The Pantagraph from Bloomington, Illinois on July 1, 1988 · Page 41
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The Pantagraph from Bloomington, Illinois · Page 41

Bloomington, Illinois
Issue Date:
Friday, July 1, 1988
Page 41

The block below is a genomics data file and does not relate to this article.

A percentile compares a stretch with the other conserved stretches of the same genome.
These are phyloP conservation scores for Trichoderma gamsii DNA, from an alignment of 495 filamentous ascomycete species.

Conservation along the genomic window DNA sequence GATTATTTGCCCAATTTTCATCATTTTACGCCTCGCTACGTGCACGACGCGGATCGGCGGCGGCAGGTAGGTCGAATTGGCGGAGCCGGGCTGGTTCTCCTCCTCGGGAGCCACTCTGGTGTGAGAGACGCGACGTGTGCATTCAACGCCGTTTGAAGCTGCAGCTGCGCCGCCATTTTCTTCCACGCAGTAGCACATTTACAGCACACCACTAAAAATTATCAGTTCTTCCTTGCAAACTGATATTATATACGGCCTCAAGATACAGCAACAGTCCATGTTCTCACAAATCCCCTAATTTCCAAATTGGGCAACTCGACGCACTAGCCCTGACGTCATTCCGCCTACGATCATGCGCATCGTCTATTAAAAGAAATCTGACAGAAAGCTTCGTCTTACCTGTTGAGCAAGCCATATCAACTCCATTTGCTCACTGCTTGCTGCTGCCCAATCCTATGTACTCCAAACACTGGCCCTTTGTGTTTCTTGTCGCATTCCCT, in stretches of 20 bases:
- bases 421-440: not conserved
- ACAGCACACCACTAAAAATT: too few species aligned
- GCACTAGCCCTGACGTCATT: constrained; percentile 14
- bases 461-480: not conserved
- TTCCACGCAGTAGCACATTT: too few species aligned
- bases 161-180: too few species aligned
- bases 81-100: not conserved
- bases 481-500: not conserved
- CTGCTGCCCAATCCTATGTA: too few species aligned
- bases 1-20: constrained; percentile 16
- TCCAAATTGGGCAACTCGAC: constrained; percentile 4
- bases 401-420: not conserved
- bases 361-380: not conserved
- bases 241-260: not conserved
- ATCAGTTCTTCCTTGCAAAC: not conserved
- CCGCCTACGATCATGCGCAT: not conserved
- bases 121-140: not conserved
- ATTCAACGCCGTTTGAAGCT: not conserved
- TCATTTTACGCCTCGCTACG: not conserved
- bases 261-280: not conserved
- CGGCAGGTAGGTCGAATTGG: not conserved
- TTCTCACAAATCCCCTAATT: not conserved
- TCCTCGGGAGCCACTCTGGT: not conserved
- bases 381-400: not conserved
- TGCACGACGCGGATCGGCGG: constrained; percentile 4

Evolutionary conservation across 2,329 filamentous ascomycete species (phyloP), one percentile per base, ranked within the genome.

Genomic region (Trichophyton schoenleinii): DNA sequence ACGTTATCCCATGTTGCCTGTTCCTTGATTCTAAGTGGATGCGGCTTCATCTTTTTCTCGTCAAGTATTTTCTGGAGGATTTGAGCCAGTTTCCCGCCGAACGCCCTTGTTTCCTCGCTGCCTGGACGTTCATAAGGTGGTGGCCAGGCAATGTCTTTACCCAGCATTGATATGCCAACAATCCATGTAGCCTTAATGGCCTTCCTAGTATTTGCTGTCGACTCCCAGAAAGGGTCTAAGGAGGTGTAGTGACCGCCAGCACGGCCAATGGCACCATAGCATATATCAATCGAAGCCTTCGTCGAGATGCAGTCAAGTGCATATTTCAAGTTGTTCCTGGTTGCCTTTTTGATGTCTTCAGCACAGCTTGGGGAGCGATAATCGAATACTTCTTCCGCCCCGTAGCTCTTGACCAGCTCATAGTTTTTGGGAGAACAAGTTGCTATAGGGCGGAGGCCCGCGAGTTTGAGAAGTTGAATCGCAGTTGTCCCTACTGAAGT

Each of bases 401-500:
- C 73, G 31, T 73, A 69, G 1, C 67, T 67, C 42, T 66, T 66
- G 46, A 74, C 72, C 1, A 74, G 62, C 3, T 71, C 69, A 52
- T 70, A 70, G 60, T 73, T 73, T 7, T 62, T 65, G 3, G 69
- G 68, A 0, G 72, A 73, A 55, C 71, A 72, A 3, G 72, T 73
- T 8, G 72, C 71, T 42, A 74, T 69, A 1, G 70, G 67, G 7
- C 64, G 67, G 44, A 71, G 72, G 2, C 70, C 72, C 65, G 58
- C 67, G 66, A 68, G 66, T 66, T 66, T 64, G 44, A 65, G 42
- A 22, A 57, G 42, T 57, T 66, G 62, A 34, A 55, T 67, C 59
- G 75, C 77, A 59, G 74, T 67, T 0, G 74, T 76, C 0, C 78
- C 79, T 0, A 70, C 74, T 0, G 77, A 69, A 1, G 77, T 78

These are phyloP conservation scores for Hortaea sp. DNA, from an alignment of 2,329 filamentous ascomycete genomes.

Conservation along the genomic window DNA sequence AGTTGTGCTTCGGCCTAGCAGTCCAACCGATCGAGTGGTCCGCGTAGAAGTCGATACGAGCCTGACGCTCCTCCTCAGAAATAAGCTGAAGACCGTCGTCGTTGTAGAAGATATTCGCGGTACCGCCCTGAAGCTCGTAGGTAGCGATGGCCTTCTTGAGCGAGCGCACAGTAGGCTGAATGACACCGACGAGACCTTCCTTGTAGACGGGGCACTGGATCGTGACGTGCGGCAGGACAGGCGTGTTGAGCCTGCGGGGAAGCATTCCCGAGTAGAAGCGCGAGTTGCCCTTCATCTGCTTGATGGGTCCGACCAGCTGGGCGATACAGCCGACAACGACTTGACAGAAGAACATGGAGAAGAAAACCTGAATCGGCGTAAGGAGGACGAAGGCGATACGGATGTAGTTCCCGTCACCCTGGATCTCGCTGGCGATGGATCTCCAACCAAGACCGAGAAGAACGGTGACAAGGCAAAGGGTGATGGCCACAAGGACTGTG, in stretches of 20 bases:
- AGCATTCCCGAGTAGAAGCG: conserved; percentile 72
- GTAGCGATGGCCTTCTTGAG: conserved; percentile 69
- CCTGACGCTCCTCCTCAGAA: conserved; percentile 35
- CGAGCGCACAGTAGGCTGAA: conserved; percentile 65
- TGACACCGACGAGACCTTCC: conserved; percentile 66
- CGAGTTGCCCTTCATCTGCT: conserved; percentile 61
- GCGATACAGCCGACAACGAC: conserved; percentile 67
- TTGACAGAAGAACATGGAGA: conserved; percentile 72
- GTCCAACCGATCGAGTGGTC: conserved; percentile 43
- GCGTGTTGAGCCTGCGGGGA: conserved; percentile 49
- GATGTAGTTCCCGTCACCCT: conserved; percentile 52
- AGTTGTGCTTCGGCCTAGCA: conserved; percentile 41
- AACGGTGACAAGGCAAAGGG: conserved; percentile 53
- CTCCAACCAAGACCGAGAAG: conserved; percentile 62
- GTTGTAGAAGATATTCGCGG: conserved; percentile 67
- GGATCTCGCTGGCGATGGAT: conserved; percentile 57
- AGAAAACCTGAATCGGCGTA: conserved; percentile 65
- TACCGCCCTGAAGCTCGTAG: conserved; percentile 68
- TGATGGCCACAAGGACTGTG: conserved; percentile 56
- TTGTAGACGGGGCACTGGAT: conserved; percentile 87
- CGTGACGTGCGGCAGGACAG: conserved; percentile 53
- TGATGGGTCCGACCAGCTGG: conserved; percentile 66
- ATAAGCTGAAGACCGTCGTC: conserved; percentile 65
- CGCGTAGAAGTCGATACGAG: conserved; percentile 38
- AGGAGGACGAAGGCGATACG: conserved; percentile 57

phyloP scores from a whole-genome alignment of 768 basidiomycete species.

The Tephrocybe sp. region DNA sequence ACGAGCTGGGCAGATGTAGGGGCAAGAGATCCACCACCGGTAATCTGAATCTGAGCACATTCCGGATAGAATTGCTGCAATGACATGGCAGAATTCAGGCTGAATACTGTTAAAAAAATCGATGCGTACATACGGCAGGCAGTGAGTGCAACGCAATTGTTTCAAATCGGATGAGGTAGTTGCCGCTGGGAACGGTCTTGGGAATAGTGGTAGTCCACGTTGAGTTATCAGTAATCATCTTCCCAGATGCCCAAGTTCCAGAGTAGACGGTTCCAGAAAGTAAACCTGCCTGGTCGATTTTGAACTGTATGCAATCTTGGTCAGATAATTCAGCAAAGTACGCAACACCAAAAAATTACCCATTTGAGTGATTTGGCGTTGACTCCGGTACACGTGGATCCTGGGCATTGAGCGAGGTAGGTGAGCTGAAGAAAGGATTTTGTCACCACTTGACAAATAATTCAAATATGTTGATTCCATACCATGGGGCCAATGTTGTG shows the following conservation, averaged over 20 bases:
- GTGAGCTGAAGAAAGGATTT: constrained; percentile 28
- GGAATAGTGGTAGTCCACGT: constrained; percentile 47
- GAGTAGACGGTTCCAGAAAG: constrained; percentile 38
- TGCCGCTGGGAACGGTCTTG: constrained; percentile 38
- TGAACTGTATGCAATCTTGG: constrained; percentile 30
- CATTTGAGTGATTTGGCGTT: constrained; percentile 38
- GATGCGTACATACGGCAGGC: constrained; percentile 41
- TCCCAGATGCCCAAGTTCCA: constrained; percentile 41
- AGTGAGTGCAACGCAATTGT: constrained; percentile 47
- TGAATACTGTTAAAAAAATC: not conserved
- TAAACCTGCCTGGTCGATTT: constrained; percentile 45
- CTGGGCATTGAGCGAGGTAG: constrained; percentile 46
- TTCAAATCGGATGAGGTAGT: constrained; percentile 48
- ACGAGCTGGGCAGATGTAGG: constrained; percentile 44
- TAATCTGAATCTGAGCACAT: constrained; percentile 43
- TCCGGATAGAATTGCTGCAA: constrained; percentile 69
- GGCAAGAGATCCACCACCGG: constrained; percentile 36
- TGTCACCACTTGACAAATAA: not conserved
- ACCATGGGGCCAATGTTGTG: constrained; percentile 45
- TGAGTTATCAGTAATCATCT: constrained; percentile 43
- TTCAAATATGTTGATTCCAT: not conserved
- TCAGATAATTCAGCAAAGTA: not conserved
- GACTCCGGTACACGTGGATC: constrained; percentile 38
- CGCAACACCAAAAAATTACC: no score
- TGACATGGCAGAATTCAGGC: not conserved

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fttRST EDITION THE PANTAGRAPH, Friday, July 1, 1988 A3 Area events set for holiday weekend n i ray rn :ci ma&. Chart shows the timet and locations ol Fourth ol July fireworks displays sehsdulsd throughout Csntral Illinois. All shows srs Monday unltss othsrwlss notsd. Atlanta 9: 16 p.m. Sunday Bellf lower about 8 p.m., school grounds Bloomlngton dusk, Millar Park Clinton cancaled unless measurable rain by Monday Down dusk, Oooley Park Eureka 9 p.m., Lake Eureka Heyworth dusk, Heyworth Park Hppedale dusk, Village Park Lake Bloomlngton 9: IS p.m. Sunday, Peoria Points-Park area Lincoln canceled unless meaaurable rain by Monday Normal dusk, Falrview Pack Paxton canceled, but day-long events in Pells Park Saybrook dusk, Sunday, Village Park Sibley 9 p.m., Fred Meyer Park Streator 10 p.m., high school athletic Held Towanda dusk, school grounds Waynesvllle. dusk, American Legion grounda Wenona desk, high school grounds K ; Mac Arthur I I JlBlssell Shed TejT Red lines show where parking will be banned at Miller Park on the Fourth of July. Those attending the celebration should use the main park entrance off Wood Street. From there, directions will be given to parking areas in the park. Also, no bicycles or other vehicles will be allowed, but bike racks will be provided at the main entrance. Dogs also will not be 'allowed in the park on the Fourth. Several Central Illinois counties will sponsor weekend events that will end with a bang with fireworks displays on the Fourth of July. Streator "Streator's Fourth America's Best" celebration continues today with several activities at the city park. A Double Dare competition for youth will be from 1 to 3 p.m. today and Saturday and 3 to S p.m. Sunday. A street dance, with music by The Edge, will begin at 7:30 p.m. across from the park on the south side. A flea market, craft fair and 'Taste of Streator" will begin Saturday and run through Monday at the city park. A mud volleyball tournament at Main and Bloomlngton streets will be from 1 to 7 p.m. Saturday, 5 to 8 p.m. Sunday and 1 to 4 p.m. Monday. The Dream Machines car show will be all day Saturday at Martlla on Illinois 23 North. ' The Streator Men's Slo Pitch soft-ball league will take on the Chicago Media All Stars at 6:30 p.m. Saturday at Owens Field as a benefit for the Bill Taylor Kidney Transplant Fund. The team will then take on members of the WLS radio team from Chicago at 8:15 p.m. Bed races in downtown Streator will be followed by the Fourth of July parade at 1 p.m. Sunday, also in the downtown area. The 9th Annual Run for Glory 5K road race will begin Monday morning at the city park. The Pink Flamingos will perform at 8 p.m. Monday at the high school athletic field. The fireworks show will begin at 10 p.m. Sibley The Fourth will begin with a fishing derby for several children's groups from 8 a.m. to 10 a.m. at Sibley Lake. Arts and crafts booths will be open from noon to 5:30 p.m. at the uptown park. The annual parade will step off at 2 p.m., going north on Sciota Street to Indiana Street, then east to the school. Prizes will be awarded in many categories. Following the parade will be children's games, including a frog-Jumping contest at 3 p.m. in the Normal employees get 4-day weekend The Fourth of July celebration came a little early for city employes in Normal, where offices will be closed today. City fathers gave the workers, excluding police, a "floating" holiday that will give them even more time to prepare for the big Independence Day celebration. Their counterparts in Blooming-ton City Hall and McLean County aren't as lucky. They're off Monday but are on the job today. City eyes redrawing ward lines By JOHN O'CONNOR Pantagraph staff The Bloomington City Council text week will look informally at 10 options for redrawing the city's ward boundaries. '. Officials are trying to gather Taldermen for a Tuesday session. But not all could be reached yesterday. The council is expected to vote on political boundary changes July Jl. Next week's study session will allow aldermen to. review information a State Farm Insurance Cos. computer churned out. - The work session also will include a revised vicious-animal ordinance for the council to debate, City Manager Herman Dirks said. That report will outline a more general crackdown on potentially vicious animals, particularly dogs, after the council turned down a proposal severely restricting pit bull terriers. The 10 alternatives to the city's present seven ward were scaled down from the original 1,300 the computer spit out after being fed Jrecinct and population information from the McLean County Regional Planning Commission and the Bloomington Board of Election Commissioners. X From that, planners and State Farm officials made technical Changes in the information fed to the computer, scaling the options down to 101, State Farm Vice President Stephen Stockton said. He and Bloomington Principal Planner Michael Wyneken then rejected computer ward maps that Avere not compact. For example, plans were thrown out that showed 'wards enveloping other wards on three sides, Stockton said. Aldermen called for the re-tlistricting after last fall's special census showed Bloomington's population had, in seven years, grown nearly 4,300, to 48,483. Election Commissioners Executive Director Aderian McPherren told them it must be done before April 1989's municipal elections or not until 1992 because aldermen's terms cannot be shortened after they are elected. Alderman Hugh Atwood suggested the change, contending that much of the growth sprouted in his 3rd Ward in northeast Bloomington. He did so despite knowing it probably would mean facing a colleague, Alderman Steven Simms, if both choose to run for re-election in 1989. They live about three blocks from each other. Stockton acknowledged that Aldermen Walter Petry and James Yates, as well as Simms and Atwood, appeared in the same proposed wards among some of the 101 options. He declined to say whether the overlapping occurred in the final 10 suggestions. Wednesday, Wyneken said the council might get three options with one recommendation from Stockton, Ms. McPherren and him. But Stockton yesterday said that rather than anticipate aldermen's ward-drawing desires, 10 would go because there is "some subjectivity" in choosing a pattern. Stockton worked on the committee that set up the original ward system voters mandated in April 1979. But there was much less work to do this time. For one, the process was laid out when the ward committee set up the city's first ward system since 1953. Second, the committee had only 1970 census data to work with, nearly 10 years old at. the time. After last fall's special census, planners had population information that arrived in March. The computer was fed the popu-' latio.i of each precinct, which precincts, line tip next to each other, the number of wards and that each ward must be within 4 percent in population of each other, Stockton said. The work took about 2Vi weeks. The average size of each ward is nearly 7,000 people, up about 600 from the last census. The Election Commissioners Board will send each voter a new registration card if the council approves a new map, Ms. McPherren said. Although precinct numbers will have changed, most voters would vote at the same polling place. Setting it right The Fourth of July fireworks show at Heyworth Park will go on as scheduled. A story in yesterday's Pantagraph incorrectly stated the display had been canceled. The show will begin just after dusk. What's ahead SATURDAY How.are Belushi and Schwarzenegger as Si no-American cops in 'Red Heat'? Dan Craft says look out for the cliches. Preview SUNDAY In a system that promises equality and fairness, are people treated differently in the courtroom because of their sex? A section uptown park and a Softball game at 5 p.m. in the ballpark. A teen street dance featuring the J. Paul Band will be from 6:30 p.m. to 8:30 p.m. downtown. The MK Trio of Gilman will perform from 4 p.m. to 6 p.m. at Fred Meyer Park, and a square dance demonstration will take place from 6:30 p.m. to 7 p.m. Food stands by various churches and community groups will serve, beginning at noon, and fireworks display will start about 9 p.m. at the park. Paxton Though the annual fireworks show has been canceled because of the drought, Pells Park will be the site of daylong events starting with a 10-kllometer run at 7:30 a.m. A community worship service will be at 10:30 a.m., an antique car Judging at 11 a.m., a kiddie tractor pull at 1 p.m. and pizza-eating contest at 3 p.m. The Paxton Theater will present a production at 3:30 p.m., followed by a community choir performance at 4 p.m. Things will cool off at 430 p.m. with an Ice cream social, and the Light Cavalry Brigade will perform at 5 p.m. There will be crafts booths and a flea market open all day. Wenona The Fourth celebration kicks off Sunday here with the seventh annual 5K Evening Run at 7 p.m. A food stand will be available, featuring Cooper Sunken's pork chop sandwiches. Monday starts with a kiddle parade at 10 a.m., followed by a flag raising at 10:30 a.m. by the Wenona Boy Scout Troop. A lifeline helicopter from Saint Francis Medical Center will touch down on the Little League field at 11 a.m. and give demonstrations. Area fire departments will have a water fight at 11:30 a.m., followed by lunch at the Wenona Chamber of Commerce stand. Little League baseball, with Wenona playing Toluca, will start at 1 p.m., and a garden tractor pull will be at 2 p.m. near the park. A softball game between Junior High Girls and Streator will be at 3 p.m. The Wenona Food Pantry will have a barrel in the park to accept donations of food staples, and the Wenona Ambulance Service will Fourth of July fun Tradition returns Monday when the Twin Cities celebrates the nation's birthday with daylong events at Bloomington's Miller Park and at Falrview Park in Normal. Lake Bloomington will get a Jump on the celebration with a fireworks show at 9:15 p.m. Sunday at the Peoria Pointe-Park area. Following is a summary of those events. Miller Park Time Event 7:30 a.m. Inter-city run; registration 6 to 7 a.m. at pavilion 8- 10:30 a.m. Fishing derby; registration 7-10 a.m. on park's south side 9- 10 a.m. Big wheel race for preschoolers; next to lagoon 10- 10:30 a.m. Storytellers; under canopy on pavilion lawn 10:30-1 1 a.m. Magician Chris Bohne; show wagon 1 1:30 a.m. -noon on pavilion lawn 10:30 a.m. -3:30 p.m. Antique auto, small engine display; road In front of pavilion 1 1 a.m. -6 p.m. 3-man sand volleyball tourney; admission to beach or aeason pass needed 1 1:30 a.m.-l p.m. Contests, challenges; in the park. Noon-2 p.m. Duke Babb Band; bandstand 12:30 p.m. Races (three-legged, etc.) for various ages; pavilion lawn 1:15 p.m. Egg drop contest entry tickets at pavilion 1:30-4 p.m. Alternatives perform; show wagon 2-8 p.m. Boardwalk (carnival games); south of pavilion 3 p.m. Wheel of Fortune; pavilion porch 4:30-6 p.m. Musicians Win and Paul Horner show wagon 7 p.m. Community concert band; bandstand 8:30 p.m. Skydivers; beach area 9:15 p.m. Sky Concert fireworks show southside of pavilion Falrview Park Time Event 9:30 a.m. -noon Free swim frolic at pool 1 1 a.m. Big wheel dorby for children 4-7; multi-purpose courts 2-6 p.m. Dan Reed Network and Tammi Show in family concert 7 p.m. Air National Guard fly-over Dusk Sky Concert fireworks show give demonstrations and blood-pressure screenings all day. Parachute jumpers will land on the Little League field at 4 p.m., and supper will be provided at 5 p.m. at the park stand. Fireworks will be at dusk at the high school. Downs , The Downs Community Caring Club is handling festivities this year and will begin with a pancake and sausage breakfast by the Downs Firemaids from 7 a.m. to 10:30 a.m. Monday at the fire station. The parade will begin at 11 a.m. at Tri-Valley High School, with games following immediately afterwards.. A flea market and craft show will be open all day. GMT INVESTAPIE, BALANCE $50,000 PLUS C $25,000 - 49,999 E $2,500 - 24,999 C ANNUAL RATE 3 6.05 1 5.95 3 5.90 $1,000 0 2,499 C 999 E I 5.80 I 5.25 MONEY MARKET CONVENIENCE Now you can earn an attractive rate of interest on your idle dollars without tying up your funds for long periods of time. Our money market account provides you convenient access to your funds at any time. Regulations permit you to withdraw by check three times during the statement cycle. You can also make unlimited over the counter withdrawals anytime at our teller windows. 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